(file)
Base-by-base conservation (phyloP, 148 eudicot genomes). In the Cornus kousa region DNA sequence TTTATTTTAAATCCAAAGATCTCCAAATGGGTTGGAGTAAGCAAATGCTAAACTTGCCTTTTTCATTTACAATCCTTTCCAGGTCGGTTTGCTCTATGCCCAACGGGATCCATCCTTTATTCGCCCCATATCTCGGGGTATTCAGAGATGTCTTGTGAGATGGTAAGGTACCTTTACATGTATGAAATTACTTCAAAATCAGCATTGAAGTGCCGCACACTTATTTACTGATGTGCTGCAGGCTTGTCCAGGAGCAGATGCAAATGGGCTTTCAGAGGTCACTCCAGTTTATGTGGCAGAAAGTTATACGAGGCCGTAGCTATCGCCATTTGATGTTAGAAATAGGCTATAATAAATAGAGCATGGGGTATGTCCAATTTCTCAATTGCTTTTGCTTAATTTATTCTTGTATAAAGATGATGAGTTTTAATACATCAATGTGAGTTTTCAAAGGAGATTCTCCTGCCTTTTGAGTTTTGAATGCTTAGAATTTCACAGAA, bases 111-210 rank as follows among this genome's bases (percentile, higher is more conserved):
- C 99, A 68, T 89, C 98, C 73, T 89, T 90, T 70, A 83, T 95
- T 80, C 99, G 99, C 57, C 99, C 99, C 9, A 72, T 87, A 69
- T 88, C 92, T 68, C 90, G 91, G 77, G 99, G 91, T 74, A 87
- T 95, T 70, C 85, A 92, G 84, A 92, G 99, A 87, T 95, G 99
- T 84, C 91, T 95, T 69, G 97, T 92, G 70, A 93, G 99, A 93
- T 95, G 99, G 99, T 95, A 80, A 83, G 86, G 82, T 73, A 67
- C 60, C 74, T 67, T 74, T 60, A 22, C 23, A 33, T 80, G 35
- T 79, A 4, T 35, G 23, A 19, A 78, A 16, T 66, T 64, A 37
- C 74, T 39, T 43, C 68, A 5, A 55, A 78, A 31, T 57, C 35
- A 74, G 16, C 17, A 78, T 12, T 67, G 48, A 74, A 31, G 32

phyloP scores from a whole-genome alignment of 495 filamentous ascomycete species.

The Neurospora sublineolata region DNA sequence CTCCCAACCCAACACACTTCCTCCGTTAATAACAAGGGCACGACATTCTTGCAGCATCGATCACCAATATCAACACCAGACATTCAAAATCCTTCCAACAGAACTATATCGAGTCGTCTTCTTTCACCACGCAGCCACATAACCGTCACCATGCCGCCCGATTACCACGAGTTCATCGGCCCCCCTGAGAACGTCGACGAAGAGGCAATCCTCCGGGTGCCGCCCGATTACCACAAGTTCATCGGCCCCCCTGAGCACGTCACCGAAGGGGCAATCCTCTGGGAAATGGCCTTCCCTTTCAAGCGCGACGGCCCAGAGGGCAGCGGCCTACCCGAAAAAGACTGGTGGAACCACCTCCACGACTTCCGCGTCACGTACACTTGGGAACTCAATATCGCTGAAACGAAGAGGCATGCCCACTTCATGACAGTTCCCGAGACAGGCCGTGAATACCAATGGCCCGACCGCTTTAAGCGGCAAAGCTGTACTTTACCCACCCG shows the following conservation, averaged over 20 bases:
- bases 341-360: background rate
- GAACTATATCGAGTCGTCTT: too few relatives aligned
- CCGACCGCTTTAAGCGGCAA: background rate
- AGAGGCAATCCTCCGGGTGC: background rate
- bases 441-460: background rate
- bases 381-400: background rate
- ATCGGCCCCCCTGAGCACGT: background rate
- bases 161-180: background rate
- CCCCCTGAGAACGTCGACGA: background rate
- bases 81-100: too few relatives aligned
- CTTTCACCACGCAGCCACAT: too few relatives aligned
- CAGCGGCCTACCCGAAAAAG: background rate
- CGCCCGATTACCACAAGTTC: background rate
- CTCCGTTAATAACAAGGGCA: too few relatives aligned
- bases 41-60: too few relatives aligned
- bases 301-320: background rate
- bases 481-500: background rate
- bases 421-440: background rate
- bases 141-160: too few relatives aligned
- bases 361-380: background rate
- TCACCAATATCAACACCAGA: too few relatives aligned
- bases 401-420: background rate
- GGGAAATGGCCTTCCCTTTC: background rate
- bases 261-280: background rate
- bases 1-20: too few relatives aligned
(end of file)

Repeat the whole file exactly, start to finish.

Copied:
Base-by-base conservation (phyloP, 148 eudicot genomes). In the Cornus kousa region DNA sequence TTTATTTTAAATCCAAAGATCTCCAAATGGGTTGGAGTAAGCAAATGCTAAACTTGCCTTTTTCATTTACAATCCTTTCCAGGTCGGTTTGCTCTATGCCCAACGGGATCCATCCTTTATTCGCCCCATATCTCGGGGTATTCAGAGATGTCTTGTGAGATGGTAAGGTACCTTTACATGTATGAAATTACTTCAAAATCAGCATTGAAGTGCCGCACACTTATTTACTGATGTGCTGCAGGCTTGTCCAGGAGCAGATGCAAATGGGCTTTCAGAGGTCACTCCAGTTTATGTGGCAGAAAGTTATACGAGGCCGTAGCTATCGCCATTTGATGTTAGAAATAGGCTATAATAAATAGAGCATGGGGTATGTCCAATTTCTCAATTGCTTTTGCTTAATTTATTCTTGTATAAAGATGATGAGTTTTAATACATCAATGTGAGTTTTCAAAGGAGATTCTCCTGCCTTTTGAGTTTTGAATGCTTAGAATTTCACAGAA, bases 111-210 rank as follows among this genome's bases (percentile, higher is more conserved):
- C 99, A 68, T 89, C 98, C 73, T 89, T 90, T 70, A 83, T 95
- T 80, C 99, G 99, C 57, C 99, C 99, C 9, A 72, T 87, A 69
- T 88, C 92, T 68, C 90, G 91, G 77, G 99, G 91, T 74, A 87
- T 95, T 70, C 85, A 92, G 84, A 92, G 99, A 87, T 95, G 99
- T 84, C 91, T 95, T 69, G 97, T 92, G 70, A 93, G 99, A 93
- T 95, G 99, G 99, T 95, A 80, A 83, G 86, G 82, T 73, A 67
- C 60, C 74, T 67, T 74, T 60, A 22, C 23, A 33, T 80, G 35
- T 79, A 4, T 35, G 23, A 19, A 78, A 16, T 66, T 64, A 37
- C 74, T 39, T 43, C 68, A 5, A 55, A 78, A 31, T 57, C 35
- A 74, G 16, C 17, A 78, T 12, T 67, G 48, A 74, A 31, G 32

phyloP scores from a whole-genome alignment of 495 filamentous ascomycete species.

The Neurospora sublineolata region DNA sequence CTCCCAACCCAACACACTTCCTCCGTTAATAACAAGGGCACGACATTCTTGCAGCATCGATCACCAATATCAACACCAGACATTCAAAATCCTTCCAACAGAACTATATCGAGTCGTCTTCTTTCACCACGCAGCCACATAACCGTCACCATGCCGCCCGATTACCACGAGTTCATCGGCCCCCCTGAGAACGTCGACGAAGAGGCAATCCTCCGGGTGCCGCCCGATTACCACAAGTTCATCGGCCCCCCTGAGCACGTCACCGAAGGGGCAATCCTCTGGGAAATGGCCTTCCCTTTCAAGCGCGACGGCCCAGAGGGCAGCGGCCTACCCGAAAAAGACTGGTGGAACCACCTCCACGACTTCCGCGTCACGTACACTTGGGAACTCAATATCGCTGAAACGAAGAGGCATGCCCACTTCATGACAGTTCCCGAGACAGGCCGTGAATACCAATGGCCCGACCGCTTTAAGCGGCAAAGCTGTACTTTACCCACCCG shows the following conservation, averaged over 20 bases:
- bases 341-360: background rate
- GAACTATATCGAGTCGTCTT: too few relatives aligned
- CCGACCGCTTTAAGCGGCAA: background rate
- AGAGGCAATCCTCCGGGTGC: background rate
- bases 441-460: background rate
- bases 381-400: background rate
- ATCGGCCCCCCTGAGCACGT: background rate
- bases 161-180: background rate
- CCCCCTGAGAACGTCGACGA: background rate
- bases 81-100: too few relatives aligned
- CTTTCACCACGCAGCCACAT: too few relatives aligned
- CAGCGGCCTACCCGAAAAAG: background rate
- CGCCCGATTACCACAAGTTC: background rate
- CTCCGTTAATAACAAGGGCA: too few relatives aligned
- bases 41-60: too few relatives aligned
- bases 301-320: background rate
- bases 481-500: background rate
- bases 421-440: background rate
- bases 141-160: too few relatives aligned
- bases 361-380: background rate
- TCACCAATATCAACACCAGA: too few relatives aligned
- bases 401-420: background rate
- GGGAAATGGCCTTCCCTTTC: background rate
- bases 261-280: background rate
- bases 1-20: too few relatives aligned